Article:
One of the most popular vehicles for historic military vehicle ("HMV") enthusiasts, but probably the least collected is the Sherman tank. Everyone says they want a Sherman tank—that is, until they see what one costs to buy and maintain. Nevertheless, just so you know what you are in for, here is a brief rundown of one of the most popular choices to the question, “What’s your dream HMV?”
The Sherman Tank is remembered as the tank that won World War II for the United States and its allies. Even now, decades after the war, “Sherman Tank” is an instantly recognizable term with the general public. But the term “Sherman” tank describes not one type of vehicle, but several distinctive variations.
The M4 Sherman replaced the M3 Medium Tank. It is no surprise that the power plants of many early U.S. tanks, including the M3 and M4 medium tanks, were based on aircraft engines.
The variant of the Sherman that came to be “America’s tank” was the M4A3. The engine installed in the M4A3 was the Ford-designed and -built model GAA V-8 liquid-cooled gasoline engine.
Ford began production of the M4A3 in May 1942, although Ford’s production of the tank would be relatively short lived. (Ford M4A3 production ended in September 1943). M4A3 and variant production was continued by Fisher Tank Arsenal and Chrysler’s Detroit Tank Arsenal until eventually reaching a total of 12,596 units.
Weight: 66,700 pounds (fighting weight)
Size (LxWxH): 232.5” x 103” x 108”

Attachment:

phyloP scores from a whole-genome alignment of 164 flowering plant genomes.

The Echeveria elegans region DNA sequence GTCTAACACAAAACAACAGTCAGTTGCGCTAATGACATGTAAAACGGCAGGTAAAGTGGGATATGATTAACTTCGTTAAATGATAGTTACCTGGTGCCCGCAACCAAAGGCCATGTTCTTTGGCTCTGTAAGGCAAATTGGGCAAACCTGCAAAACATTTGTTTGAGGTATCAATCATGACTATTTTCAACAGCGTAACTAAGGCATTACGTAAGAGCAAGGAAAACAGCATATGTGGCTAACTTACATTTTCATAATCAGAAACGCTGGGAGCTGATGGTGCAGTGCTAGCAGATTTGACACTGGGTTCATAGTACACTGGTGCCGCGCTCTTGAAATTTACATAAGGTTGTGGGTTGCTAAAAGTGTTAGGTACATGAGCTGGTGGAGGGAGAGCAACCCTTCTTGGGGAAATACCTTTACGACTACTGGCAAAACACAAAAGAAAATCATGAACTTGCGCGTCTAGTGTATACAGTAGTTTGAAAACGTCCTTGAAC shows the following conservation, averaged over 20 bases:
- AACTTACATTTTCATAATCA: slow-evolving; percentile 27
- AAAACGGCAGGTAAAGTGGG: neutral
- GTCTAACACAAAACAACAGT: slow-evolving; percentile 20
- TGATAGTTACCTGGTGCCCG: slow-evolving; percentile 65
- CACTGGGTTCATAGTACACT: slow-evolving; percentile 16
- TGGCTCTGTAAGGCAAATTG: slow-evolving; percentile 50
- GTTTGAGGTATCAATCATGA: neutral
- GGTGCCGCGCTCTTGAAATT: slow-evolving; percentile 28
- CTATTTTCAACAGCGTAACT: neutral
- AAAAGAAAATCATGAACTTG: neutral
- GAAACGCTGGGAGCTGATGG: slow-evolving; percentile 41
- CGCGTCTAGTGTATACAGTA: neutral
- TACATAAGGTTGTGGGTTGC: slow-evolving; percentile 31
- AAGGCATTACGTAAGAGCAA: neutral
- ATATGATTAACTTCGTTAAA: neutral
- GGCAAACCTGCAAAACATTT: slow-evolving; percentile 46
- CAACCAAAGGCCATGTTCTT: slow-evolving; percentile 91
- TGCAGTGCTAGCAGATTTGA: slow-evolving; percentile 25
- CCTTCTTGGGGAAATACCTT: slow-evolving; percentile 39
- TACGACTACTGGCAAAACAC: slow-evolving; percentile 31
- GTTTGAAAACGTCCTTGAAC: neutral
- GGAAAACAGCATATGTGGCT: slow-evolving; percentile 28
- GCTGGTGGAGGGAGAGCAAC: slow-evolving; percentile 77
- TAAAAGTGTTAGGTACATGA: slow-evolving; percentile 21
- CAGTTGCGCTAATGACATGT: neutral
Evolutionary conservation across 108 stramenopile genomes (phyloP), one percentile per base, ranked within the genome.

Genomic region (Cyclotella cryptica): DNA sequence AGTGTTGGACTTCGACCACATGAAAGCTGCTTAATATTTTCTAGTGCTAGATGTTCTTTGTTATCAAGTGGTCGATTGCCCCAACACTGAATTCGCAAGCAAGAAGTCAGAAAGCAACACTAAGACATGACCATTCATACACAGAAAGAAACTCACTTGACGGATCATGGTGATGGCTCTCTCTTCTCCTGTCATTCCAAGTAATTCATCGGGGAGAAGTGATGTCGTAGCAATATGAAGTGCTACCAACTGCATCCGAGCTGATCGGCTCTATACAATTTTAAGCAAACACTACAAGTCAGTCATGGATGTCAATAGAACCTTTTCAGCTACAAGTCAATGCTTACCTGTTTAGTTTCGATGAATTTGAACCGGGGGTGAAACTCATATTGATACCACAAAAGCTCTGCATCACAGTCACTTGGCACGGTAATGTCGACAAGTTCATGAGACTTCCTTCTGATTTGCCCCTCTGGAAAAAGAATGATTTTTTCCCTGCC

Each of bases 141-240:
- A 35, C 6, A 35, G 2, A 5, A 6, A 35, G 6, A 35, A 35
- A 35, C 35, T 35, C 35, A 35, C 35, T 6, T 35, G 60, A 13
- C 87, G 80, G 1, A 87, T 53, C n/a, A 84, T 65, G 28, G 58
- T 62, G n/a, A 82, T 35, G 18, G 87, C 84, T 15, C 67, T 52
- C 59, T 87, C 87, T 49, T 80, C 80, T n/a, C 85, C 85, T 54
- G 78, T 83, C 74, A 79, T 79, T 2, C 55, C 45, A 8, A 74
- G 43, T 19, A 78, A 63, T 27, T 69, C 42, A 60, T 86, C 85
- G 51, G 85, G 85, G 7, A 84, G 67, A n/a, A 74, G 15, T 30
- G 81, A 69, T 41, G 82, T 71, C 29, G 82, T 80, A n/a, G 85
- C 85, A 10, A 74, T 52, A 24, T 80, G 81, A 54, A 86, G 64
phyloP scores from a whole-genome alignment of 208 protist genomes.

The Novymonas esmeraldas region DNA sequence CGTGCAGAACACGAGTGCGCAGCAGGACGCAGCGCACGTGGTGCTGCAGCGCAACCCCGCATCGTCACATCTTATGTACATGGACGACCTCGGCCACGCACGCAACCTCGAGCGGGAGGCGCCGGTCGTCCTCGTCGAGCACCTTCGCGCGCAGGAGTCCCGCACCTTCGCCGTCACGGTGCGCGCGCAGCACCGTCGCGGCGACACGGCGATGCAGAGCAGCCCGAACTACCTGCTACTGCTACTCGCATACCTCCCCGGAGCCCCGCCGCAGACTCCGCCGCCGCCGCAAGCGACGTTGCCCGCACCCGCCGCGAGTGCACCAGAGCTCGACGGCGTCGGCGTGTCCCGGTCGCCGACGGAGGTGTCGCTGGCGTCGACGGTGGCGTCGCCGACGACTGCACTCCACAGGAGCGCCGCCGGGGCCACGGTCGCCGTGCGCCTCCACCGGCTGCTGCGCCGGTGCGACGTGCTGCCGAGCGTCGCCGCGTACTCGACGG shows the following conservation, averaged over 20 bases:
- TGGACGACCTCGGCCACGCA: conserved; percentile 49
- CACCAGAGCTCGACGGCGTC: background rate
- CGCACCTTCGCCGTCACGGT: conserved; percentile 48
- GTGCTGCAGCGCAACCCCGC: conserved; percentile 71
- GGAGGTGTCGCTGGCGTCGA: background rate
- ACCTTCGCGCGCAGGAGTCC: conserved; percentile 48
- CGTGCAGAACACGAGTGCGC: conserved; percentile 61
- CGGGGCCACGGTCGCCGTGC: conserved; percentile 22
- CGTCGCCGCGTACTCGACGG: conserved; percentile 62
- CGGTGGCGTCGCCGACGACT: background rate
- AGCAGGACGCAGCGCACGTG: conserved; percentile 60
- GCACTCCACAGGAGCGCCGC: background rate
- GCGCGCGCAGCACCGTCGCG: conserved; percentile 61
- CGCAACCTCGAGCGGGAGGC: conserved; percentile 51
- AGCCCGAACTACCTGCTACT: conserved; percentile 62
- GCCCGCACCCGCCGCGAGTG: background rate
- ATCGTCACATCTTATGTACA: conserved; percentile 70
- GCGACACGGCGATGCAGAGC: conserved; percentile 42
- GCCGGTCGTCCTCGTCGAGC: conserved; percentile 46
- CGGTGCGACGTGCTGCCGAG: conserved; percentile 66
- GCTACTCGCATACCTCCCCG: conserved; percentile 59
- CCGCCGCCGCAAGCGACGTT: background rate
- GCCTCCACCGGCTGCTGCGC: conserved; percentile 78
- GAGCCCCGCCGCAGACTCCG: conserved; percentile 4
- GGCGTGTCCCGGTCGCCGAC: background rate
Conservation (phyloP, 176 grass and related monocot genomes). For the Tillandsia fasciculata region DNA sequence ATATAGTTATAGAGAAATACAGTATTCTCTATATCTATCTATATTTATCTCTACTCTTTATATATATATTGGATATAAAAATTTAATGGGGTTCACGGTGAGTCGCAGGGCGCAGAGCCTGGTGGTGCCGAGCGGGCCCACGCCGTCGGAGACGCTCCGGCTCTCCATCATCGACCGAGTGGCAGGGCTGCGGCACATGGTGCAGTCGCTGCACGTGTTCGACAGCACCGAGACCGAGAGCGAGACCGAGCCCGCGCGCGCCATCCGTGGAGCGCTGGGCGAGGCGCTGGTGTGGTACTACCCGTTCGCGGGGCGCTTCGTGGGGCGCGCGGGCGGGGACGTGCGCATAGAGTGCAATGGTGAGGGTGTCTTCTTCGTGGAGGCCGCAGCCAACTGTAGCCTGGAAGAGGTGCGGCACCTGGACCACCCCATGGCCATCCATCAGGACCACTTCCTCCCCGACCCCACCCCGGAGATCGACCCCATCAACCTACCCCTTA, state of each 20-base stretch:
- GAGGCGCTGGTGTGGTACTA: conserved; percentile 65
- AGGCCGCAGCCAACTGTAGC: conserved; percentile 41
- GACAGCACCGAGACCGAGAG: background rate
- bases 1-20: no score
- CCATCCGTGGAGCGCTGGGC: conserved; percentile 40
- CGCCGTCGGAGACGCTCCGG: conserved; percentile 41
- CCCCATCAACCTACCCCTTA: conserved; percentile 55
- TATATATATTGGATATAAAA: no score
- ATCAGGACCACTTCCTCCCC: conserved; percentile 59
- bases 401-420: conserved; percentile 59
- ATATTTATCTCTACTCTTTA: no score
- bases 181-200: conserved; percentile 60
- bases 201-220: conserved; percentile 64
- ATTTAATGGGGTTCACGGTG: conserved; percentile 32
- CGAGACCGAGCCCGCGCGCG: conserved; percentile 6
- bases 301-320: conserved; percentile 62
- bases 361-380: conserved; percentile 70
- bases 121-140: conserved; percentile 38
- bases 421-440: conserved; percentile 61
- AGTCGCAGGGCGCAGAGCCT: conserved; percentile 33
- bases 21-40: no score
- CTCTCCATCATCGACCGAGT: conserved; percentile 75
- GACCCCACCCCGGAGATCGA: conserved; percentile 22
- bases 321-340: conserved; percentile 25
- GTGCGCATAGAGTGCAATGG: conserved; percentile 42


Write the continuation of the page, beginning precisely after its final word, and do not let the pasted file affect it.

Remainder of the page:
Max Speed: 26 mph
Range: 130 miles
PRICE GUIDE (updated June 2020):
Condition / Value (US dollars):
6 / $125,000
5 / $250,000
4 / $325,000
3 / $400,000
2 / $550,000
1 / $795,000+
WHAT DO THE NUMBERS MEAN?
Buy the best you can afford. Restoring a vehicle will always be more expensive than buying a finished project.
The vehicles in this guide are given a value based on a 1-to-6 condition grading scale:
1=Excellent: Restored to maximum professional standards, or a near-perfect original.
2=Fine: Well-restored, or a combination of superior restoration and excellent original parts.
3=Very Good: Complete and operable original or older restoration, or a very good amateur restoration with all presentable and serviceable parts inside and out.
4=Good: Functional or needing only minor work to be functional. Also, a deteriorated restoration or poor amateur restoration.
5=Restorable: Needs complete restoration of body, chassis, and interior. May or may not be running, but is not wrecked, weathered or stripped to the point of being useful only for parts.
6=Parts Vehicle: Deteriorated beyond the point of restoration.
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